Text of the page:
Friday, January 27, 2012

Viewing Our Presidents Through Polarized Lenses

Modern presidents frequently run on the concept that they can bring Americans together for the common good. And throughout their terms, they call on us, and our representatives, to come together, put partisan differences aside to address America's problems. The SOTU this week was no different.

Obama wanted to be the transformative president, Bush wanted to be the uniter, not the divider, Clinton never met a group of  voters he didn't think he could persuade that they had common goals and values and was willing to turn red in the face trying to convince them.

But despite these efforts, the data consistently shows that our modern presidents are being viewed through a partisan lens.  Gallup reports today a 68% gap between the average percentage of Democrats and Republicans that view President Obama favorably this year.  This is the fourth largest gap since Gallup began tracking this statistic in the fifties - with only the 4th, 5th, and 6th years of G.W. Bush's presidency having larger spans.  This was the biggest gap ever for the third year of any president.

The question this raises is whether the polarization is because of how Obama has conducted himself in office or the times we live in.  I tend to believe the later, (though I am also convinced that there are many who disapprove of Obama because who he is and what he represents in terms of the direction the country is headed demographically rather than the mainly centrist policies he has pursued in his presidency).  Our fragmented, partisan media, our proclivity to get news from non-traditional sources, the permanent campaign, and interest group slash and burn tactics in the policy arena all combine to polarize the public's views of the person in the White House.  Black and white, good and evil, pro-this and anti-that -- our capacity to discern and appreciate shades of gray seems to be degrading -- much to our detriment.


  1. I tend to agree with you when you point toward "the times we live in" to explain the polarization of Obama's approval ratings, as opposed to his actions in office. I wanted to take this idea further and analyze how Barack Obama's roll as a transformative presidential candidate has been misleading.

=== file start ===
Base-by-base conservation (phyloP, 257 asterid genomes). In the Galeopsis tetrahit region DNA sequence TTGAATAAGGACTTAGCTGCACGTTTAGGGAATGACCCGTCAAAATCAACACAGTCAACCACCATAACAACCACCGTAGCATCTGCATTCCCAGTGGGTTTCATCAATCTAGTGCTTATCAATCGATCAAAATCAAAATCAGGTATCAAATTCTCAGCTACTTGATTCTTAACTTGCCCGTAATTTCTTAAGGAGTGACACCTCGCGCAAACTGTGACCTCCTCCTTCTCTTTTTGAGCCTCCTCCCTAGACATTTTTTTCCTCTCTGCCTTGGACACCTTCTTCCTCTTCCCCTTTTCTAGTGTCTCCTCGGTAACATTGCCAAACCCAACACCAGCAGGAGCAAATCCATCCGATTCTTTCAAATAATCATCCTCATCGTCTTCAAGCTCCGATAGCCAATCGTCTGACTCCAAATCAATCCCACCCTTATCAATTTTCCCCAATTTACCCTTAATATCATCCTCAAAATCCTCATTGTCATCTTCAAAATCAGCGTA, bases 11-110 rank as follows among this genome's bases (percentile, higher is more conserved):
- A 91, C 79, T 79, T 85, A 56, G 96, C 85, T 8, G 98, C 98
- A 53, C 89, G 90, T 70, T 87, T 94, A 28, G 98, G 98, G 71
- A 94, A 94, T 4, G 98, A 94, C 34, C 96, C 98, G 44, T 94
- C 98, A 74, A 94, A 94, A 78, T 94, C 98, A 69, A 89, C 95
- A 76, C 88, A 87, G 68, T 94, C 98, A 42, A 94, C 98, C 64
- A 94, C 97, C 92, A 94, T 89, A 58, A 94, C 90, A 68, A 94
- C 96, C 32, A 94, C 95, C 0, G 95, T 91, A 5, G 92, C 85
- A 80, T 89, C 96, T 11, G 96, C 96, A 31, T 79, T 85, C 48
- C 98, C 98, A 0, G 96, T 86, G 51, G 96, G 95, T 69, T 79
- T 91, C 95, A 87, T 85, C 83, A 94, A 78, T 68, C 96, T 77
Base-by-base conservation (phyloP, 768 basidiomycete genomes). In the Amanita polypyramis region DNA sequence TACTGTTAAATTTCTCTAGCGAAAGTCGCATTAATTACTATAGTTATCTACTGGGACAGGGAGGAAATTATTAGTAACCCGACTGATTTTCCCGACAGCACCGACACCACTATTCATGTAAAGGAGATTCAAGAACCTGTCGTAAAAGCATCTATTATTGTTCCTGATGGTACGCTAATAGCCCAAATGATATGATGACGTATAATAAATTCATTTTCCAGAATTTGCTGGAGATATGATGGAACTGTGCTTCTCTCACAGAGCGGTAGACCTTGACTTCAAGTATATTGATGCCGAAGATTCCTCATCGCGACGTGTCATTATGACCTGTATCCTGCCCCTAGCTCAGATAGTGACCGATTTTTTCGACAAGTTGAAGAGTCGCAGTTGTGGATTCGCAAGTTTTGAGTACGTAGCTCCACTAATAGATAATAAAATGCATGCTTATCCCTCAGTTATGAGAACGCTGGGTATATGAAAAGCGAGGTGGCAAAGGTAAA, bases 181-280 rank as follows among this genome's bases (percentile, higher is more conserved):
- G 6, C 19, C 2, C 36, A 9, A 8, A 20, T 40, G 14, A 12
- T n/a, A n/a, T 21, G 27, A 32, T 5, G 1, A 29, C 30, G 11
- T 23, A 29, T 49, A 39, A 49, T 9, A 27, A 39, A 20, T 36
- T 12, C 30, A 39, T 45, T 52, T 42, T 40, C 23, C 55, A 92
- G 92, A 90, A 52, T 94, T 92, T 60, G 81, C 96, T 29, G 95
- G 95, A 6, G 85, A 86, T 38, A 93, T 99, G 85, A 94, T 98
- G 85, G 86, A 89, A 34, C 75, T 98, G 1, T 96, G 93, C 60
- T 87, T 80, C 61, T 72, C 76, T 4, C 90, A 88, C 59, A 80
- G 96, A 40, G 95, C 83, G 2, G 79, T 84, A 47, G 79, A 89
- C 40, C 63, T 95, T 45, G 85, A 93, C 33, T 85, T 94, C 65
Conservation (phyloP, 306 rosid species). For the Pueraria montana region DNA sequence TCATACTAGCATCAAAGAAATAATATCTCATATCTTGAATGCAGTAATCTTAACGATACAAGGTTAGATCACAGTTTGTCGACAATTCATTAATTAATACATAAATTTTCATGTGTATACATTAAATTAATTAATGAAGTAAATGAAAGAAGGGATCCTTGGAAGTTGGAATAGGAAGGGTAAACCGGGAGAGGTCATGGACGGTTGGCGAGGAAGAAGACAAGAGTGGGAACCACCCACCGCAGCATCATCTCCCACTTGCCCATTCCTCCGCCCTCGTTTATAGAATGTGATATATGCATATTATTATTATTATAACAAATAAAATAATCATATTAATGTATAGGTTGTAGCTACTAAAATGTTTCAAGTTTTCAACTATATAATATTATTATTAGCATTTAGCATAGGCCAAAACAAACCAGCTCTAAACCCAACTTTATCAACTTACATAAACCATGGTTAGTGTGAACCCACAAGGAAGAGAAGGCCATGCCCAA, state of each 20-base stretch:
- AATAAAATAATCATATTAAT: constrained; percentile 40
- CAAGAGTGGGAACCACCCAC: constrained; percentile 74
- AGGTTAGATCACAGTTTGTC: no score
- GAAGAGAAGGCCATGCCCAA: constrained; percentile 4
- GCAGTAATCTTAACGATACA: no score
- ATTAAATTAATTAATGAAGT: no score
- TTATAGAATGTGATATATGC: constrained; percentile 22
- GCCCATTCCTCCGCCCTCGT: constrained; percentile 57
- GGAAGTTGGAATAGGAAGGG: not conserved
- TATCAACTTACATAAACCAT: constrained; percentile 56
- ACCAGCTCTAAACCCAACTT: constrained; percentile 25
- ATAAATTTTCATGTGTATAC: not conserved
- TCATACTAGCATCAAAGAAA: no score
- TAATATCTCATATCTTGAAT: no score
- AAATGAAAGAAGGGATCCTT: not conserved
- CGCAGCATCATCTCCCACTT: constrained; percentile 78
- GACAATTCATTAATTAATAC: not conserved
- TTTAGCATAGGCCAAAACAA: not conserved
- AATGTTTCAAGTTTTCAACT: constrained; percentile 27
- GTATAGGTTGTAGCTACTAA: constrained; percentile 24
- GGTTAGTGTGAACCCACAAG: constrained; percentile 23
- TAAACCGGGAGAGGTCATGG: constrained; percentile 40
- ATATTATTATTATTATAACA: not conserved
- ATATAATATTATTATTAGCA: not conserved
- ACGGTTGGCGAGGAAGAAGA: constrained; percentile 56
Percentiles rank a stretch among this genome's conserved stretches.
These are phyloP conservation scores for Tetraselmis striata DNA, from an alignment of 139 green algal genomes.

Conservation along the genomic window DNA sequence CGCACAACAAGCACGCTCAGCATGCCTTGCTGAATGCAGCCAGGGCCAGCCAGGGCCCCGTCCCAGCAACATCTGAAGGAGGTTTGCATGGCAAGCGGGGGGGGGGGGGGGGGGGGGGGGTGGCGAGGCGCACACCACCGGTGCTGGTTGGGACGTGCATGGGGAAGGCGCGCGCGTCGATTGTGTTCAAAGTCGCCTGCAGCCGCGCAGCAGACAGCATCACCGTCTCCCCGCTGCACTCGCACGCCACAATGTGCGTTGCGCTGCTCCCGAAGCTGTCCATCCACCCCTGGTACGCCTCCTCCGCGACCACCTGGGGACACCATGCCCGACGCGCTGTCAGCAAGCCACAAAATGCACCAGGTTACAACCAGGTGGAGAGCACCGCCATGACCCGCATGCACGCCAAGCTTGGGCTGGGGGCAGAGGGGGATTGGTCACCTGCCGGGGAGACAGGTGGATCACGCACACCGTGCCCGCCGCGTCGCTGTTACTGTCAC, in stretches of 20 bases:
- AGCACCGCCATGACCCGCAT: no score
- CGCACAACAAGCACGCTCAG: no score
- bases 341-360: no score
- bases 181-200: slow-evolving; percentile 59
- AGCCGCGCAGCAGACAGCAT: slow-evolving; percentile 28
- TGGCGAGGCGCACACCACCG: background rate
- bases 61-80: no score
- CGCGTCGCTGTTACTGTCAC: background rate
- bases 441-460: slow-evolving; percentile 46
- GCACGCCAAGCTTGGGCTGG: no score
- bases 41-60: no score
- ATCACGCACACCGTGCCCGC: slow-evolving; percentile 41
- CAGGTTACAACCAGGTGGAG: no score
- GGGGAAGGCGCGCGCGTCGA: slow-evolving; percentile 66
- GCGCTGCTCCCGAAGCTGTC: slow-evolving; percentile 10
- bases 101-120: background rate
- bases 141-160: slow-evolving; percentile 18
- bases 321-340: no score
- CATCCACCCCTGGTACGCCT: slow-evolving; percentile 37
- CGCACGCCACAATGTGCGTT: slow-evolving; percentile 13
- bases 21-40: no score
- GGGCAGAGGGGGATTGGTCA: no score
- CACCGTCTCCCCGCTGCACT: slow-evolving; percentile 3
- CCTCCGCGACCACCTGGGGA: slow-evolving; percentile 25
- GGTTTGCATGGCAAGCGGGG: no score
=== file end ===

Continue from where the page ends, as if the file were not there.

Many of Obama's flagship policies represent those of a centrist, arguably centrist and Republican, rather than the beam of transformative, Democratic hope he projected pre-2008. For example, Obama has adopted many of GW's terrorism policies, helped overturn a global ban on cluster bombs, led efforts to locate and kill accused terrorists abroad, and welcomed in GW's/Cheney's indefinite detention without trial of accused terrorists. Further, Obamacare's defining policy is the individual mandate to purchase private health insurance, an originally Republican idea born out of the Heritage Foundation.

    Clearly, Obama's policies have been far less "socialist" or "radically liberal" as some have accused him of being. In fact, Obama's political positioning as a centrist will undoubtedly make the 2012 presidential election an election of unforeseen polarization. In order to differentiate themselves from the incumbent, Republican candidates must first differentiate themselves from each other, only to then claim they are everything Obama is not in the general election.

    At the end of the day, you are exactly right in the way that "our capacity to discern and appreciate shades of gray seems to be degrading- much to our detriment."

  2. I think a fair analysis of Obama's policies would show he has a mix of centrist, liberal, and conservative ideas -- some generated from his persona, some dictated by the economic circumstance we find ourselves in. One problem is that the policies that were once considered right of center are now consider by some to be left or left of center.